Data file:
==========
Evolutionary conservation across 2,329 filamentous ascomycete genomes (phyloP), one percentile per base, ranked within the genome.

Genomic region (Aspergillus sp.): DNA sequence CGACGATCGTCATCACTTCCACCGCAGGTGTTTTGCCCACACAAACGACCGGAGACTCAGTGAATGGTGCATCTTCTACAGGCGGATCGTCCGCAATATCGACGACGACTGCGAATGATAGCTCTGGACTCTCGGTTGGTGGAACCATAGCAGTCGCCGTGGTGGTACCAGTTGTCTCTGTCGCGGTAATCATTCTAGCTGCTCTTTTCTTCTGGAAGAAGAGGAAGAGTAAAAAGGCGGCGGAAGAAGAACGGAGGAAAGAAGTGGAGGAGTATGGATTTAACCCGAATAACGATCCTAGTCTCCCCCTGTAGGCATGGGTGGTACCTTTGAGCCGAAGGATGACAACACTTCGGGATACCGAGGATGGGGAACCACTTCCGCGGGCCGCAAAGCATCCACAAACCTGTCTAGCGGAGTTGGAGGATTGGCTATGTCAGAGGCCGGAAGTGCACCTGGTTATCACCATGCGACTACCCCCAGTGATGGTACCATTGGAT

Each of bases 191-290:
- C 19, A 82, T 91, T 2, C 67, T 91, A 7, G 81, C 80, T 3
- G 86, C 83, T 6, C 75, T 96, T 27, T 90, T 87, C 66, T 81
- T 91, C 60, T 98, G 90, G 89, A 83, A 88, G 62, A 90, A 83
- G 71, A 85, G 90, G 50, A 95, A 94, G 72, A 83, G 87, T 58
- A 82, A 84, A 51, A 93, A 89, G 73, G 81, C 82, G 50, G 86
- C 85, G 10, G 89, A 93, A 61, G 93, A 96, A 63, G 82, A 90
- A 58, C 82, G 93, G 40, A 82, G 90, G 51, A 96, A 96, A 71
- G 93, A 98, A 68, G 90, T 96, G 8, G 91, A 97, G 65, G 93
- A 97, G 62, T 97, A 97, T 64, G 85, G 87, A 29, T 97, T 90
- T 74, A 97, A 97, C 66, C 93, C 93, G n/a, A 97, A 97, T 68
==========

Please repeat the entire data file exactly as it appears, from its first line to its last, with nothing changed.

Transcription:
Evolutionary conservation across 2,329 filamentous ascomycete genomes (phyloP), one percentile per base, ranked within the genome.

Genomic region (Aspergillus sp.): DNA sequence CGACGATCGTCATCACTTCCACCGCAGGTGTTTTGCCCACACAAACGACCGGAGACTCAGTGAATGGTGCATCTTCTACAGGCGGATCGTCCGCAATATCGACGACGACTGCGAATGATAGCTCTGGACTCTCGGTTGGTGGAACCATAGCAGTCGCCGTGGTGGTACCAGTTGTCTCTGTCGCGGTAATCATTCTAGCTGCTCTTTTCTTCTGGAAGAAGAGGAAGAGTAAAAAGGCGGCGGAAGAAGAACGGAGGAAAGAAGTGGAGGAGTATGGATTTAACCCGAATAACGATCCTAGTCTCCCCCTGTAGGCATGGGTGGTACCTTTGAGCCGAAGGATGACAACACTTCGGGATACCGAGGATGGGGAACCACTTCCGCGGGCCGCAAAGCATCCACAAACCTGTCTAGCGGAGTTGGAGGATTGGCTATGTCAGAGGCCGGAAGTGCACCTGGTTATCACCATGCGACTACCCCCAGTGATGGTACCATTGGAT

Each of bases 191-290:
- C 19, A 82, T 91, T 2, C 67, T 91, A 7, G 81, C 80, T 3
- G 86, C 83, T 6, C 75, T 96, T 27, T 90, T 87, C 66, T 81
- T 91, C 60, T 98, G 90, G 89, A 83, A 88, G 62, A 90, A 83
- G 71, A 85, G 90, G 50, A 95, A 94, G 72, A 83, G 87, T 58
- A 82, A 84, A 51, A 93, A 89, G 73, G 81, C 82, G 50, G 86
- C 85, G 10, G 89, A 93, A 61, G 93, A 96, A 63, G 82, A 90
- A 58, C 82, G 93, G 40, A 82, G 90, G 51, A 96, A 96, A 71
- G 93, A 98, A 68, G 90, T 96, G 8, G 91, A 97, G 65, G 93
- A 97, G 62, T 97, A 97, T 64, G 85, G 87, A 29, T 97, T 90
- T 74, A 97, A 97, C 66, C 93, C 93, G n/a, A 97, A 97, T 68